Additional commentary concerning marijuana use and its effect on driving is seen in the National Highway Traffic Safety Administration (NHTSA) report titled “Marijuana-Impaired Driving.” [July 2017] One of the main topics discussed is how to determine whether a driver has been impaired by marijuana usage, and how this cannabis usage may be tested and definitively proven as the cause of a driver’s impairment.
What To Do If Injured In An Accident
As mentioned above, “drugged drivers” often cause accidents with serious injuries. Due to the driver impairment, the driver’s ability to safely operate a vehicle can be dramatically reduced. If this is the case, the probability of a serious collision increases. As seen in many Chicago-area drug-impaired motorist accidents, serious injuries can occur to all vehicle occupants involved. It is common for serious accidents to result in one or more fatalities.
As with any motor vehicle accident injury, an injured person should take immediate actions following an accident. There are various recommended steps to protect one’s health. There are many benefits of having a thorough medical exam as soon as possible. Also, having a promptly performed, thorough, documented medical exam is also highly beneficial from a legal perspective. A delay in having this medical exam performed can make it more difficult to prove that the accident was the cause of the person’s injuries.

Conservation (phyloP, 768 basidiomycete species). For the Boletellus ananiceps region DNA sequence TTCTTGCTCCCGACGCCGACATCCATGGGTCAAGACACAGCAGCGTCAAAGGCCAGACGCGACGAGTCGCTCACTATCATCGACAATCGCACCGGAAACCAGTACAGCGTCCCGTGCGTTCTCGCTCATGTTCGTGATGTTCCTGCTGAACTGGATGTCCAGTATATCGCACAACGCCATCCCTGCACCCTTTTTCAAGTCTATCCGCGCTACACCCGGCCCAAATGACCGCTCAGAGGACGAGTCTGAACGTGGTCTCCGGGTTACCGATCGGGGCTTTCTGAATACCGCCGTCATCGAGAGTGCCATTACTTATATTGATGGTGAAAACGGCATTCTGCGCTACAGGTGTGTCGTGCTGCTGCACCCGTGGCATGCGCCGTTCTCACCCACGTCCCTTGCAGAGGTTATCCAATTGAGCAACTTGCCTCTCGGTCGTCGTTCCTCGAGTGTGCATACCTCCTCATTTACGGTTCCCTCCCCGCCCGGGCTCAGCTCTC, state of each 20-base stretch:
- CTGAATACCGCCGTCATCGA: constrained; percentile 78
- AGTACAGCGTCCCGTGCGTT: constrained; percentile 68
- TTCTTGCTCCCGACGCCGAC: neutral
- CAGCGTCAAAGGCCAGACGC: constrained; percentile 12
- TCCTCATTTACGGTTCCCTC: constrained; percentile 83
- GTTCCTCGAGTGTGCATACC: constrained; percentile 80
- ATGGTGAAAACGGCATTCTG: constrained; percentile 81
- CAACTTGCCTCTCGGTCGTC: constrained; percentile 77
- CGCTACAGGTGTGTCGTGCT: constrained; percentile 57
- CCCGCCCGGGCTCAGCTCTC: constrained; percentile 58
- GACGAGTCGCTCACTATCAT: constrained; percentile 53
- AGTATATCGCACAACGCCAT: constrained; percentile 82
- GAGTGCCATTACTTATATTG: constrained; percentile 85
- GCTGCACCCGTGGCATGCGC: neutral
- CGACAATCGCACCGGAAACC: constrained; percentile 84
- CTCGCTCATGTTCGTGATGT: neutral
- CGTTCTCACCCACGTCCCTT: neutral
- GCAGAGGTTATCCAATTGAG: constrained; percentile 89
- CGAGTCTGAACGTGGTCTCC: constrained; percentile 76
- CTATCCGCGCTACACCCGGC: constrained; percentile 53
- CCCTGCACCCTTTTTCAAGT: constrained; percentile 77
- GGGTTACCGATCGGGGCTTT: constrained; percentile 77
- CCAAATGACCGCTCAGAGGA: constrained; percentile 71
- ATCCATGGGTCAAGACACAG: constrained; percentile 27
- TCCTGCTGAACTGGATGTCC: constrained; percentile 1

There are also many other steps that should be taken from a legal perspective in order to preserve the ability to get the maximum amount of injury compensation. These steps are discussed on the “Steps To Take After An Auto Accident” page.
A qualified personal injury attorney should be able to indicate the potential amount of injury compensation that could result from a lawsuit. The amount of accident injury compensation varies depending upon many factors, based largely upon the specific characteristics of the accident and the associated injuries. The type of the injuries, including the permanence of accident injuries and any resulting impairments, is a primary factor. Impairments can include both those of physical or cognitive types.